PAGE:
A Perfect Form: 13th-14th centuries 

     The Seljuk period was followed by a brief invasion in 1236-1242 AD by Mongol Tartars. The second golden era for Khachkars and religious art in Armenia begins with the defeat of the Mongols and the establishment of the Orbelian and Proshian Dynasties in the 13th-14th cc.. The accomplishments of Khachkar artists is truly breathtaking in this period, as the simple stone crosses from the 4th century were reinterpreted with amazingly intricate patterns and designstheir reputation as "stone lace" is proved again and again in this period. More than 100,000 Khachkars were created in this period, from which over 40,000 survive in the republic alone. Not a single one is alike, an astonishing achievement.

In the 13th-14th cc Khachkars achieved a unified form, represented by a group of Khachkars at Saghmosavank cemetery (13th c., Ashtarak region), a 1291 AD Khachkar in Karmrashen village (Vaik region), and a 1340 AD Khachkar at Alayaz village (Yeghegnadzor region). The floral weave and geometric network, etched deeply into the stone in layered succession, became so delicate it looks like fine filigree or needlework art. The elaborate design lightened the massive weight of the stone, so that one or two blocks seem like feathery lace.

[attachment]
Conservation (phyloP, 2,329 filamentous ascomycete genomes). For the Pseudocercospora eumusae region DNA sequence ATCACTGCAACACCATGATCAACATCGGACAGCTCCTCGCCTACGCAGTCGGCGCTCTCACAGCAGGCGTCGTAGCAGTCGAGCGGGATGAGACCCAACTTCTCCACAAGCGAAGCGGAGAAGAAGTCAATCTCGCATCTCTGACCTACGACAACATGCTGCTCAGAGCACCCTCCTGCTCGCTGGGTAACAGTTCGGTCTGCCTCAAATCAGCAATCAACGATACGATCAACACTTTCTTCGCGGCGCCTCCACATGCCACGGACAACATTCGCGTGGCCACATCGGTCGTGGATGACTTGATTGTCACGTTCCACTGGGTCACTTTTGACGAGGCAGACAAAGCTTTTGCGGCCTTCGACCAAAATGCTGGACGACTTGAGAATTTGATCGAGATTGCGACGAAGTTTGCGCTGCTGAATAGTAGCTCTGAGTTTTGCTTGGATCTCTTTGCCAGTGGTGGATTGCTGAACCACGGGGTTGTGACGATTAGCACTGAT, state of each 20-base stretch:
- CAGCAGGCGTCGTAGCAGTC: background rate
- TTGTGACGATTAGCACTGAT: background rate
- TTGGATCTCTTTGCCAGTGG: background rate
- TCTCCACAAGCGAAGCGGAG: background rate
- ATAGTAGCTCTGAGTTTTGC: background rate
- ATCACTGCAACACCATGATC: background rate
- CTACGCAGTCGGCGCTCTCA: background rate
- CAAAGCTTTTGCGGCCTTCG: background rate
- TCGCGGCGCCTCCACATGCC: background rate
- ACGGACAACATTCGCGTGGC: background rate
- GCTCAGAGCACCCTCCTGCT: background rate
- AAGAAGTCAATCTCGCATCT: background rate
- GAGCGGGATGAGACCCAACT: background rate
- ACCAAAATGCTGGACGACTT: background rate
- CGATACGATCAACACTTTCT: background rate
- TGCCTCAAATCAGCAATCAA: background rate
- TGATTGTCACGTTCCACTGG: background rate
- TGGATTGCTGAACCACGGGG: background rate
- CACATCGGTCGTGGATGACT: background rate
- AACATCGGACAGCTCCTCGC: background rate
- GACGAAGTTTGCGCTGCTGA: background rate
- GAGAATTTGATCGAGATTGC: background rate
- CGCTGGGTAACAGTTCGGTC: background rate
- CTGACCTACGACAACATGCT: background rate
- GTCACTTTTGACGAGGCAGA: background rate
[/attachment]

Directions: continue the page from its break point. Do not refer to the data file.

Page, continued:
In this period a new form appeared, the Amenaprekich or all-savior Khachkars, distinguished from others by a carving at the top of the crucifixion scene. So much emphasis at that time was placed on the crucifixion and resurrection, it was only natural that people began placing healing qualities to these stones, converting them into shrines. A sort of "Lourdes" network of shrines were constructed throughout the kingdom, and pilgrims filled narrow paths and mountain passes seeking cures and miracles. During a period of devastating natural disasters, they also became endowed with natural powers. In particular, "Tsasman" Khachkars were created to halt drought, hail and earthquakes. Other Khachkars were erected in memory of fallen heroes, there are even some carved for unrequited love. Examples are the 1273 AD Khachkar in the portico of Haghbat monastery, the Dsegh (1281 AD) khachkars carved by the master Vahram, and a 1279 AD Khachkar carved in Ararat region, now housed at Echmiadzin.  

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